2018 retail technology predictions part 3
“With customers demanding a deeper emotional connection and more personal experience with brands, we can expect to see retailers revaluating their business models to take a more ‘human-centred’ approach during 2018. Over the past year, we’ve seen a number of brands enjoying success from service-led approaches, including Deliveroo with its delivery service, and Cornerstone with its subscription model. The market could change significantly in the next 12 months as retailers try to deliver a better service driven approach to retailing. These opportunities will be further imploded by the impact of connected devices becoming more mainstream.
Innovation has been another big focus area for retailers in 2017 – many have either set up innovation capability or partnered with someone to do so – this is key to leveraging emerging technology and have a space to ideate, test and learn to create experiences that provide a differentiator. Many retailers have become more comfortable working with new and niche technologies and solutions to breakthrough some of the challenges being faced in retail. The key challenge I see here is how retailers can take this from a pilot or trial into something which can be scaled across their whole portfolio. As these technologies evolve and costs decrease, we will see the retail sector experimenting with new ways of engaging the customer and offering a personalised experience. This could in-turn see the revival of the physical store.
In 2017, Amazon’s acquisition of Whole Foods sent shock waves through the industry – suddenly, the notion that brick and mortar stores are dying was challenged. With the various uses cases for technologies like AI and AR to improve the customer experience, we can expect other retailers to re-evaluate brick and mortar stores as vehicles for driving loyalty in 2018. It could result in the return of the physical store, but not as we once knew it – the store of the future will be based around personalised customer engagement, immersive experiences and selling not just products, but entire lifestyles.” Bhavesh Unadkat, Principal Consultant of Retail Customer Engagement, Capgemini
Also of interest: 2018 retail technology predictions part 1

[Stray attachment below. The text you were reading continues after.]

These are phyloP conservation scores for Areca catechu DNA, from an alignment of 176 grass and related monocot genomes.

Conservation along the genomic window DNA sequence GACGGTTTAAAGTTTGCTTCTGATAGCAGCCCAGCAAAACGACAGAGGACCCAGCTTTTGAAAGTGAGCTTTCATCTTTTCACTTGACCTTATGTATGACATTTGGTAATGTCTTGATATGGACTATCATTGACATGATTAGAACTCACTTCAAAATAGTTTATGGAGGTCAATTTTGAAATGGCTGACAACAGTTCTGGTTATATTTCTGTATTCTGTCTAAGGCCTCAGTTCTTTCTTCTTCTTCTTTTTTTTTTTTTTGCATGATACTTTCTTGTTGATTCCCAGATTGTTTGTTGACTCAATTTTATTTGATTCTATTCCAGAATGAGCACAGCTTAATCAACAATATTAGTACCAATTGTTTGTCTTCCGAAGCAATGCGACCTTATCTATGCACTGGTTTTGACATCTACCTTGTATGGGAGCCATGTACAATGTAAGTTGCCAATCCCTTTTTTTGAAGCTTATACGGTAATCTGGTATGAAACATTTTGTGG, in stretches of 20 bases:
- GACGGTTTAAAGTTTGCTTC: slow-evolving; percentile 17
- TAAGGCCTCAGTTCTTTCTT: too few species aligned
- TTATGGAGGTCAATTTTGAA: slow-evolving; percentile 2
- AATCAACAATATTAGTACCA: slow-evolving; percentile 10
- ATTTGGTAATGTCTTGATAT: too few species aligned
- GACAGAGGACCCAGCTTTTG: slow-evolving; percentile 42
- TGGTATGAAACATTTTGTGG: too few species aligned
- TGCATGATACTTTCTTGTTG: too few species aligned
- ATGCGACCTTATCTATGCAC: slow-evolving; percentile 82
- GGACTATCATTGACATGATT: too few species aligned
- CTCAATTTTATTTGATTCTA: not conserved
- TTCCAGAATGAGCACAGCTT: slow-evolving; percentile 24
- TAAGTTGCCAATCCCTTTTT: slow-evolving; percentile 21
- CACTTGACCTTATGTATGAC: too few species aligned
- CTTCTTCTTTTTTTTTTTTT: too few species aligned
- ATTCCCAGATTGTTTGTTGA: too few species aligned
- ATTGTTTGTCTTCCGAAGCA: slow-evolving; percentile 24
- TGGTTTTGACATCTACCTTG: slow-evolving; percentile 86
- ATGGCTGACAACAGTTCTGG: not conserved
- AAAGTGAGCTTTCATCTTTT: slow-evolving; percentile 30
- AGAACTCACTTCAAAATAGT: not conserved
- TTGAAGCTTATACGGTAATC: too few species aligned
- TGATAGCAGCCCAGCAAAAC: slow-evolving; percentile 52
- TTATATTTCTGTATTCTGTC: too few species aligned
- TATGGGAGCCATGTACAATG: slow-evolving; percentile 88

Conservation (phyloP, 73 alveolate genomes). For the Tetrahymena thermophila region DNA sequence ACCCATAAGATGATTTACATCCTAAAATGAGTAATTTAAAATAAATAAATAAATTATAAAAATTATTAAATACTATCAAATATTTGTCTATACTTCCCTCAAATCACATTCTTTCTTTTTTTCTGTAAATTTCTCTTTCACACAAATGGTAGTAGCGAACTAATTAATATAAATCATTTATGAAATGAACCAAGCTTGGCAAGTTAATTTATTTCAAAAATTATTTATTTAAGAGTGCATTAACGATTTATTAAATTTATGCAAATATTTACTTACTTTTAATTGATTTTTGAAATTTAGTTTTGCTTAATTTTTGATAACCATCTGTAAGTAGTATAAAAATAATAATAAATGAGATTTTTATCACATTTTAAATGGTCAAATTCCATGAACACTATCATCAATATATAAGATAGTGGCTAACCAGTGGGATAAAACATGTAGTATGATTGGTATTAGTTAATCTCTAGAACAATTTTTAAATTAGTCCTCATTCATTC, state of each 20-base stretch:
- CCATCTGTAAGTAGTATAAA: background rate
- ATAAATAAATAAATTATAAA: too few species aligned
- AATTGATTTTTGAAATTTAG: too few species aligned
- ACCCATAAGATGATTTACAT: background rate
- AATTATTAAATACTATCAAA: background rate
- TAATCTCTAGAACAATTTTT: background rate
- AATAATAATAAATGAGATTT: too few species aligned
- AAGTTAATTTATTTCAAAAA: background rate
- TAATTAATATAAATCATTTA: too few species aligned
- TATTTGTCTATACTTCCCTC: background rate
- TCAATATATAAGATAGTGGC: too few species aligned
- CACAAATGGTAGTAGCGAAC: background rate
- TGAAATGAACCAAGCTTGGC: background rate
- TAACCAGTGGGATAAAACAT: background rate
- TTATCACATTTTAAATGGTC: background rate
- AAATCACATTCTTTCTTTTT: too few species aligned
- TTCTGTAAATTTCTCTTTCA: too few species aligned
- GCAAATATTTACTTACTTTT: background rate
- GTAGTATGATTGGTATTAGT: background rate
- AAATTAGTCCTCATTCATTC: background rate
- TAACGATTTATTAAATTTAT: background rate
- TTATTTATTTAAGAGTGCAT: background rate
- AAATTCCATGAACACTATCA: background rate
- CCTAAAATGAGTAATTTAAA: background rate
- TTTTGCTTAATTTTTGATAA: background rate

“Initial forays by retailers into the mobile wallet space received mixed results. High profile projects such as CurrentC failed to gain traction, and there was a sense that the technology giants and banks were set to dominate the space. Fast forward to 2017. Mobile order and pay accounts for 10% of Starbucks’ in-store sales in the US, and Walmart Pay could shortly become the country’s most used mobile payment platform. Emboldened by this success, we have seen the launch of various retail wallet solutions across the globe, such as Tesco Pay+ in the U.K. and Decat Pay in France. This is a trend that will undoubtedly continue into 2018 and beyond.
Resurgent demand for digital retail wallets is testament to the huge benefits they can deliver to retailers and their consumers. 51% of consumers want to use a retailer’s app for faster purchases while in a bricks and mortar store. Wallets incorporating in-aisle, scan-and-go technology enable shoppers to simply scan items with their smartphones, checkout in-app and walk out of the store, completely removing the frustration of waiting in line. If checkouts are still in place, however, wallets can support various payment technologies including NFC, QR codes and Bluetooth for maximum convenience.
Digital retail wallets also offer the ability for retailers to get closer to customers than ever before. The future of marketing is in leveraging advanced artificial intelligence (AI) solutions to deliver unique, one-to-one interactions with consumers. Device makers, social platforms and retailers are all converging in a bid to control these interactions. With a wallet offering, however, it is the retailers who are in prime position to collate and leverage consumer data and trends to provide personalised experiences.